There were also icon painters who worked alone and painted the whole icon — faces, garments, and backgrounds.

Because no podlinnik (painter’s manual), whether plain text or illustrated, included all the icon types one might be called upon to supply, icon studios often had their own collections of prorisi (singular proris), which were tracings of icons, as well as perevody (singular perevod), which were the transfers — the pierced patterns — used for transferring the image to the gesso surface.

Though the method of using paper or parchment patterns for making new icons was very common, there were also some painters so experienced that they could reproduce an icon without the need of such a pattern, and not only that, they could paint in different styles, whether in the traditional stylized manner favored by the Old Believers, or in the more “Italian” and realistic-appearing style that began to be favored by the State Church after the split between the Old Believers and the State Church divided Russian Orthodoxy in the mid-1600s.

The svyet (“light”) or fon (“base”) is the background area of the icon. It is sometimes only painted in a light color, but in many examples it is gilded with gold leaf or with a cheaper substitute. Additional ornamentation could be added by stamping or incising the gilding. The “cheaper substitute,” particularly in the 19th century, was a background of tin leaf over which a varnish tinted with saffron was placed to make it look like gold, an inexpensive alternative to gold leaf that has its own charm. I have seen many old icons now with “silver” backgrounds that were originally coated with saffron-tinted varnish, but someone at some point removed it, and with it the original appearance of the icon. It is usually best, when coming across an icon with such a tinted varnish, to just leave it untouched.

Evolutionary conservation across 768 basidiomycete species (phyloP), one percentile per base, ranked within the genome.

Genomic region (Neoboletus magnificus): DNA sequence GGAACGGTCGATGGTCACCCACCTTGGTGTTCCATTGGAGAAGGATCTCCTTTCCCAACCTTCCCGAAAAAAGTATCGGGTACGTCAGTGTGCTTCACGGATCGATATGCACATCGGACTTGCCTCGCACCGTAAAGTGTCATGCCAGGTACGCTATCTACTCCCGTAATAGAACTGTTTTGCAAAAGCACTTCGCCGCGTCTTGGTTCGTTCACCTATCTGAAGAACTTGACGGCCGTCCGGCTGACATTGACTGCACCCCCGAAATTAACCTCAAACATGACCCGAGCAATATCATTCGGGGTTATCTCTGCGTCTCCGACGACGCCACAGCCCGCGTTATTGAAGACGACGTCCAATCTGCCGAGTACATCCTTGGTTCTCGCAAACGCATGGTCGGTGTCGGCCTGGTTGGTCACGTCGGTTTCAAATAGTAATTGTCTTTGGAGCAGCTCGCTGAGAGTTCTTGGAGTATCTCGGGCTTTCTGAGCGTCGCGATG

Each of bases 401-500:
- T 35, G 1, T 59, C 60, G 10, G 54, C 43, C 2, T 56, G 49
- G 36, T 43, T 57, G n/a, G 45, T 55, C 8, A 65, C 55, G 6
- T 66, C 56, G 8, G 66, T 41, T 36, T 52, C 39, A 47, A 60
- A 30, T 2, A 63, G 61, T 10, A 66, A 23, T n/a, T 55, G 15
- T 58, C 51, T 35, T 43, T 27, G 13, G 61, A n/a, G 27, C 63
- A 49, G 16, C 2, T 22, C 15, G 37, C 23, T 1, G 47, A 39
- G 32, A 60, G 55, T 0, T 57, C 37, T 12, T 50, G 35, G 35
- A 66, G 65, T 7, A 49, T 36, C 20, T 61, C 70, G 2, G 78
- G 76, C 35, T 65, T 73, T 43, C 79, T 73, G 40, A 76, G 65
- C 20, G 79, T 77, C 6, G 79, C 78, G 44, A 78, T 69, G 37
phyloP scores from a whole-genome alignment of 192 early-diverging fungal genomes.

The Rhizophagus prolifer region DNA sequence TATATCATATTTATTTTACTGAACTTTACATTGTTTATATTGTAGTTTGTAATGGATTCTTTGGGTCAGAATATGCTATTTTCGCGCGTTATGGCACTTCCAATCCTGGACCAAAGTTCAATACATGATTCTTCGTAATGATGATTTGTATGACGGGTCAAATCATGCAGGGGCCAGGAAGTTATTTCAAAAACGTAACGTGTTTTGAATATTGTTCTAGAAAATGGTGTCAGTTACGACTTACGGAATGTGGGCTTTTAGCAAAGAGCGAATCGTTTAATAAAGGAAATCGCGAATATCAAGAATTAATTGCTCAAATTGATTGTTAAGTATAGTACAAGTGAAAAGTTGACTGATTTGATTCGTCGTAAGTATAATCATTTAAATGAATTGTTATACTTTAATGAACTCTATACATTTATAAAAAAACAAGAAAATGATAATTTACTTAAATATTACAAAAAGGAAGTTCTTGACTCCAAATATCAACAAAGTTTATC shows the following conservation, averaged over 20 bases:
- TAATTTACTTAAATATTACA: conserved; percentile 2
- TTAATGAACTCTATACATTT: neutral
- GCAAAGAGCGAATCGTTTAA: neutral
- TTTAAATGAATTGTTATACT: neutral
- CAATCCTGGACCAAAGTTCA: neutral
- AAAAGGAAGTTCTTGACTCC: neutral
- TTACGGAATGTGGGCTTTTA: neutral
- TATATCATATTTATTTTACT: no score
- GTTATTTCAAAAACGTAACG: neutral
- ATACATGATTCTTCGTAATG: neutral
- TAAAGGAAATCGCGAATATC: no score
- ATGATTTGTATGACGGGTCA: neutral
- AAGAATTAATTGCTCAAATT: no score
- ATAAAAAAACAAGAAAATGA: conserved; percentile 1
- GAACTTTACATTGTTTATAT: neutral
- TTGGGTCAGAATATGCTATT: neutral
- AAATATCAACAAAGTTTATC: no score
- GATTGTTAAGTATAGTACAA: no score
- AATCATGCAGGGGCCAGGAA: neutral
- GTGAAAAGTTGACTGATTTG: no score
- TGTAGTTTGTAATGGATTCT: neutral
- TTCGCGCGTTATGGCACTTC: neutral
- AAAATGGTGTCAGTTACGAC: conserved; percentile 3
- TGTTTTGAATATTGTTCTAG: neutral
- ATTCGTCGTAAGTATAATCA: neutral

One could also add a decorative repoussé  (design hammered in from the back) metal cover of silver or gilt or silvered brass.  Such a cover, called a riza (“robe”) often covered all of the painted icon except the faces and hands of the saints depicted.  It was bent over at the edges to fit over the outer edges of the painted icon, to which it was nailed on the sides.  The riza generally reproduced in metal the bodies and garments of the saints painted on the icon panel itself. The term riza in modern times began to be replaced occasionally with oklad.

Earlier icons often had ornamental metal covers that were actually nailed to the painted surface of the icon, which accounts for the many little holes one sees in so many early icons when the covers are removed to reveal the painting beneath. That may also have happened to more recent icons, as is visible on the icon of Jesus as The Lord Almighty (Gospod Vsederzhitel) seen below. Note the little holes here and there on the surface:

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(Photo Courtesy of Jacksonsauction.com)

That is a very quick summary of the way icons were commonly painted.